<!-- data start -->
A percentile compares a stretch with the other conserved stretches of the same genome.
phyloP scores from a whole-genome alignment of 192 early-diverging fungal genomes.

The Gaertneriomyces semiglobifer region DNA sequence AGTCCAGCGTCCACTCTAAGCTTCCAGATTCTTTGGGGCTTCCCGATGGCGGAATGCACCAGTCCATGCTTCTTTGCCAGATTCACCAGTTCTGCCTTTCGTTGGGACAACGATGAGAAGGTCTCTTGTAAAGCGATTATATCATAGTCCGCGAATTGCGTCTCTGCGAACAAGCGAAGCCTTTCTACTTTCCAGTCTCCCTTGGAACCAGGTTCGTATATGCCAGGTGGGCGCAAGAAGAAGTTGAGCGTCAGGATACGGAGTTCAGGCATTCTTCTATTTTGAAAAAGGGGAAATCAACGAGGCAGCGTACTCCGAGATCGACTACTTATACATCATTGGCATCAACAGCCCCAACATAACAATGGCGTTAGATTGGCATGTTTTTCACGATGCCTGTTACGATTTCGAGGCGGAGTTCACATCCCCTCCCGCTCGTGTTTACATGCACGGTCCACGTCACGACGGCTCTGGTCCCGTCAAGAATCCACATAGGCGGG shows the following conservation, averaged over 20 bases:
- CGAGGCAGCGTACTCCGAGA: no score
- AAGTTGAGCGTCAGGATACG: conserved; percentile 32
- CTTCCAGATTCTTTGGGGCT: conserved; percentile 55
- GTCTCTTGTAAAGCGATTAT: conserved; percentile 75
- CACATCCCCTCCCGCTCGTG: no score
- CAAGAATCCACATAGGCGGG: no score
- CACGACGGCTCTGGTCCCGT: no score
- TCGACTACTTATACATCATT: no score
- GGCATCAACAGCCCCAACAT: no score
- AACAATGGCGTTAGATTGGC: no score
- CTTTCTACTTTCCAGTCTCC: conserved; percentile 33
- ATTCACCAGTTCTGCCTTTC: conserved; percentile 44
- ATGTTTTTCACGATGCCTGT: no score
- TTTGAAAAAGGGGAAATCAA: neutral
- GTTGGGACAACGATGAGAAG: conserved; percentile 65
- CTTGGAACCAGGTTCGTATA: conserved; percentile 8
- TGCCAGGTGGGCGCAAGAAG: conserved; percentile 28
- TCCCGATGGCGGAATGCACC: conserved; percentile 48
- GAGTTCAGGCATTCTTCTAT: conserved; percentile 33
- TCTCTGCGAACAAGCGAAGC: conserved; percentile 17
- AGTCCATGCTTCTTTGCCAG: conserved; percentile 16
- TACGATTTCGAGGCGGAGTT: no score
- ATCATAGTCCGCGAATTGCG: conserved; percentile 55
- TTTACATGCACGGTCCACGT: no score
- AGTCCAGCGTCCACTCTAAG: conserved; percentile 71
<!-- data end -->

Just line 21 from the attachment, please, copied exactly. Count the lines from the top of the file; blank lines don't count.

- TCCCGATGGCGGAATGCACC: conserved; percentile 48